Since robotic process automation can save labour, operational costs, and minimize errors, many financial institutions are starting to leverage this technology to create the best possible user experience for customers and to remain competitive. In RPA, the software is programmed to enable robots and virtual assistants to complete repetitive and labour-intensive tasks correctly and quickly without human intervention.
RPA, through customer service chatbots, helps banks deal with the low-priority queries from customers such as account and payment questions to free up human customer agents to deal with the high-priority concerns. In insurance companies, RPA is used to automate parts of the claims-handling processes. Another way RPA influences financial institutions is to help ensure compliance in the highly regulated industry. Today, thanks to RPA, customers can get a decision on their credit card application within a few hours but sometimes almost immediately after they submit the information. It’s also optimizing mortgage processing.
Cloud computing is technology for storing data and delivering computing services, including servers, databases, networking, software, analytics and moreover the internet. When an individual or a business wants to use the cloud, they will pay a cloud provider based on usage with pay-as-you-go pricing.
Cloud computing makes 24/7 customer service from anywhere possible. In addition, cloud computing enhances the agility of financial institutions and makes scaling up services easier and quicker. Since they only pay for the services they use, cloud computing can help financial institutions control costs. Cloud computing also enables secure online payments, digital wallets, and online transfers.
Chatbot solutions, enabled by sophisticated artificial intelligence, are being deployed by financial institutions to reduce costs and meet customers’ expectations regarding quick response and effective issue resolution. Traditional forms of two-way communication such as email, phone, and text can be replaced with a chatbot. By 2020, chatbots are expected to handle no less than 85 percent of customer service interactions, according to Gartner.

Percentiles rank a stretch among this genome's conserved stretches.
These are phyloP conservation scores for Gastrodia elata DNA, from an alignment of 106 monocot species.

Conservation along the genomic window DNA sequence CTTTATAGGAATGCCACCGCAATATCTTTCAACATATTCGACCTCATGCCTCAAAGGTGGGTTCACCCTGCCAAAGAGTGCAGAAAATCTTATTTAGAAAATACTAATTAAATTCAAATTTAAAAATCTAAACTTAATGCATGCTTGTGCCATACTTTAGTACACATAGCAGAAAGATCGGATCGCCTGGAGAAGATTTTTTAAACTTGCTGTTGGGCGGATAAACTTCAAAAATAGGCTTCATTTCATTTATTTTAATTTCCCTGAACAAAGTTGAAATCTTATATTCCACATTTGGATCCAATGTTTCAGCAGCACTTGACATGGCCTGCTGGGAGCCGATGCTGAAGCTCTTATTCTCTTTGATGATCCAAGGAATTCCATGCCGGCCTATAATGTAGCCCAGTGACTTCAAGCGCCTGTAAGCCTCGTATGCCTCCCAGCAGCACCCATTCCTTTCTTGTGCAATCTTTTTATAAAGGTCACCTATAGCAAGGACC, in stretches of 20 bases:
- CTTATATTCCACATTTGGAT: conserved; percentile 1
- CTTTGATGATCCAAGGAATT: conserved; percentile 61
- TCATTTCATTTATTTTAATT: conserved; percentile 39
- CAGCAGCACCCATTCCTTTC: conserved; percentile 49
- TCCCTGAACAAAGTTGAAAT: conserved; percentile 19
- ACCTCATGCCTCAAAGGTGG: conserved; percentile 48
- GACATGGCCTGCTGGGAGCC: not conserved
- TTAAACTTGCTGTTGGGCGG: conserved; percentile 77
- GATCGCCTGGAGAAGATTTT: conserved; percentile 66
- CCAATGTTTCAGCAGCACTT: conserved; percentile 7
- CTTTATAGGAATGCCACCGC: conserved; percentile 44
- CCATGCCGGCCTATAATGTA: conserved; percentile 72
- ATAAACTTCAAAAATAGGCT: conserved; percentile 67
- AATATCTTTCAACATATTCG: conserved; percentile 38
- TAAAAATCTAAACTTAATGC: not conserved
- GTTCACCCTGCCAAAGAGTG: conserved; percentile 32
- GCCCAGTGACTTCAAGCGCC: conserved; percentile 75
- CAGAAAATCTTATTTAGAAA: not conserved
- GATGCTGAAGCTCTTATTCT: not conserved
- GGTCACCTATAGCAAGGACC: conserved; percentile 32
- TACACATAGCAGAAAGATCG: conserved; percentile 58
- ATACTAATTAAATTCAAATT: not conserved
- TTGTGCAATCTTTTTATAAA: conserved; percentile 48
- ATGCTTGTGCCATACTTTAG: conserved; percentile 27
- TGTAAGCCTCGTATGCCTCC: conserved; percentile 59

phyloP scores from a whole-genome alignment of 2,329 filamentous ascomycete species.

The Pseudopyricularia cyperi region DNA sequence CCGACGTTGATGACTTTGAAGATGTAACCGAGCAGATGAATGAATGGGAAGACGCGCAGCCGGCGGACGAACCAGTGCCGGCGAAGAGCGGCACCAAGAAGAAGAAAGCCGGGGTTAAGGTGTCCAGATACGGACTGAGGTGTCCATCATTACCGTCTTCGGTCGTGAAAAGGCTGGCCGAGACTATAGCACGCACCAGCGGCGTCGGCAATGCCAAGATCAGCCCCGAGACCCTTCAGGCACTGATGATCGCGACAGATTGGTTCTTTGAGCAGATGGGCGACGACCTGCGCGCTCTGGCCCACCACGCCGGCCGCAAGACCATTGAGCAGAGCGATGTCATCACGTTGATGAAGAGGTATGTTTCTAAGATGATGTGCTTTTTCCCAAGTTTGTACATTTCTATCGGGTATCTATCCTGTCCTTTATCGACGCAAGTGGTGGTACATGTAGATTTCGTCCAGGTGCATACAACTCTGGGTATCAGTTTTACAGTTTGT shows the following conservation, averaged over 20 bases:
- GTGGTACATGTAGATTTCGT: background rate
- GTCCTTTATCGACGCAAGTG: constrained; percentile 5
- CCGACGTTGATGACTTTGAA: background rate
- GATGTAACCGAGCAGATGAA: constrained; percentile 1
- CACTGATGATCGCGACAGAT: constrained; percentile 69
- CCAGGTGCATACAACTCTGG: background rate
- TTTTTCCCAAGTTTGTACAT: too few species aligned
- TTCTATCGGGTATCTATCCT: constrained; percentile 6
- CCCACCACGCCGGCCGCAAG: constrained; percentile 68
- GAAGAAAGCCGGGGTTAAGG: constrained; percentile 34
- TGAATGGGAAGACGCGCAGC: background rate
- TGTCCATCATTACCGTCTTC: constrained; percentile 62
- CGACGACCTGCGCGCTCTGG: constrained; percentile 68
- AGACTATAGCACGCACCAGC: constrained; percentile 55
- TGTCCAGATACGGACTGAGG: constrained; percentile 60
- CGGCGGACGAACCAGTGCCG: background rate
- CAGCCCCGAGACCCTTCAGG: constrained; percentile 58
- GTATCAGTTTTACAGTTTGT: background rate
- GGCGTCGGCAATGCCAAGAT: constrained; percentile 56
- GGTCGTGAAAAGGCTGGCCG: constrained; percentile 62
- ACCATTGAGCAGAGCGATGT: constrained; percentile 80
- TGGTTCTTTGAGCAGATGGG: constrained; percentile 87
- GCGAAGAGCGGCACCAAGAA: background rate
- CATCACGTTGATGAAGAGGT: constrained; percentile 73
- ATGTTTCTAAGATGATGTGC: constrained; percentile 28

Chatbots offer a nearly instant conversational experience that that can be personalized, so customers get premium service expeditiously. Bank of America, Capital One and Wells Fargo have used chatbots for years for simple account queries, but today’s advanced chatbots could even offer financial advice. Bots are also able to provide centralized financial management over the multiple channels that customers interact with their financial institution, correcting what had in the past felt disjointed. This technology continues to improve and will empower customers to connect with their bank on their terms.
Cyber Security and Resilience
In an industry dealing with sensitive personal and financial information, and that’s an attractive target of cybercriminals, security is paramount for financial institutions. It would be a good idea for financial institutions to assume there will be a security breach and plan for how to minimize the damage, because preventing all cyberattacks is nearly impossible due to the diverse ways consumers interact with their money and the numerous vulnerabilities that exist regardless of how much time and energy is put forth to prevent cyberattacks. From mobile apps and web portals to third-party networks and even susceptibilities introduced by employees and customers themselves, safety is never ensured even if you can thwart an attack periodically.
Financial institutions must do more than invest in technical measures to protect against cyberattacks. They must share knowledge and best practices with each other, work with governments to ensure cybersecurity is prioritized, be proactive about educating employees regarding their cybersecurity responsibilities and the importance of following protocols, and reaching out to the public to help them understand the situation and their role in keeping their personal data safe.
All credits to original source written by Bernard Marr